garb do indeed seem the products of alien technology. Robert Wise's mixture of Fox location
semi-docu stylishness mesh perfectly with his Val Lewtonesque touches of personal unease. Bobby's
cross-Mall night walk is as tense as anything in The Cat People; Helen's panic when stalked by a
menacing robot is sheer unthinking terror.
The picture manages warm touches and a lively sense of humor, rare indeed in early Sci Fi. Billy Gray
is terrific as the normal kid-cum-diamond thief. Klaatu's power outage demo has its amusing aspects,
and Professor Barnhardt happily gloats when his secretary admits that she's very frightened.
The sparingly-used but effective optical magic of saucer landings and death rays are superb, greatly
aided by sound effects and Herrmann's quavering theremin. With his visor sliding open to reveal a
living & pulsing light of death that shoots like a bullet (a reverse ricochet sound, actually), Gort
is an inverse Knight of the Round table - one who responds to cold programming instead of a chivalric
The Day The Earth Stood Still is so good, and pulls its audience so firmly into its spell, that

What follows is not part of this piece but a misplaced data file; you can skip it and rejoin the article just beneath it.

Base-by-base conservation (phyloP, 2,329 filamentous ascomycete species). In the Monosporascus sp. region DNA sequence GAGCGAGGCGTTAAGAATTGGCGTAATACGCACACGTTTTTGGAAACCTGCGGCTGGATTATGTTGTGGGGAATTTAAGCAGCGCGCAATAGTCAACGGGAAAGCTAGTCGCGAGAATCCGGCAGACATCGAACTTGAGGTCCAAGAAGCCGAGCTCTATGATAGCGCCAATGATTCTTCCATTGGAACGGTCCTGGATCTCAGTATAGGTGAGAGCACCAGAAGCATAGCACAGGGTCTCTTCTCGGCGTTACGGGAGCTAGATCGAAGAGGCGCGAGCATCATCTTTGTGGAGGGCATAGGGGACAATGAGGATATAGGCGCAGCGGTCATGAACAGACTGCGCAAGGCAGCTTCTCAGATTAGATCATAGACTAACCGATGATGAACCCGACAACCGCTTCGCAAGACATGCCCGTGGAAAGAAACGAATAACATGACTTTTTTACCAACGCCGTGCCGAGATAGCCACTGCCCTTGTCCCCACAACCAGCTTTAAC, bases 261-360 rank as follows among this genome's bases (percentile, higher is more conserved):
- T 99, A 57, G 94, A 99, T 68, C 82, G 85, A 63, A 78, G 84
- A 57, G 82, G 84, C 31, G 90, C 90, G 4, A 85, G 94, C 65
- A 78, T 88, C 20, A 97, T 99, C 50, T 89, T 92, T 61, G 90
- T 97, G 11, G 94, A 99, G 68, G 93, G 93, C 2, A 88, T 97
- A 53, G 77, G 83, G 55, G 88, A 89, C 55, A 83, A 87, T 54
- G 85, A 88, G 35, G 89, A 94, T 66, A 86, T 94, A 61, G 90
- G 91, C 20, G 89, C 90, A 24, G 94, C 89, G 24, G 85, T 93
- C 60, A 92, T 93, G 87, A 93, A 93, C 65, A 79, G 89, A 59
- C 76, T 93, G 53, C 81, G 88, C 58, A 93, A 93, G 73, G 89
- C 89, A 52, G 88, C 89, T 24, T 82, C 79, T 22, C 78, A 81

the inconsistencies of the show only become obvious after repeated viewings. Klaatu's wounding
by a nervous soldier gets big gasps and 'boos' from audiences, but the spaceman kind of asked for
it - try reaching into your clothing for an unfamiliar device, and holding it up to a crowd of L.A.P.D's
best, and see what happens. Klaatu tells us our ignorance is no excuse, but that's a
two-way street - and his race could have studied ours if it wanted to. The Army guards the saucer and
limitless weapon of mass destruction, with only two soldiers, and doesn't even restrict access to the
site. At the very least, they'd probably evacuate the city, and bring more troops and firepower around
the saucer. A real flying saucer and alien robot is just sitting out on a baseball diamond in the park,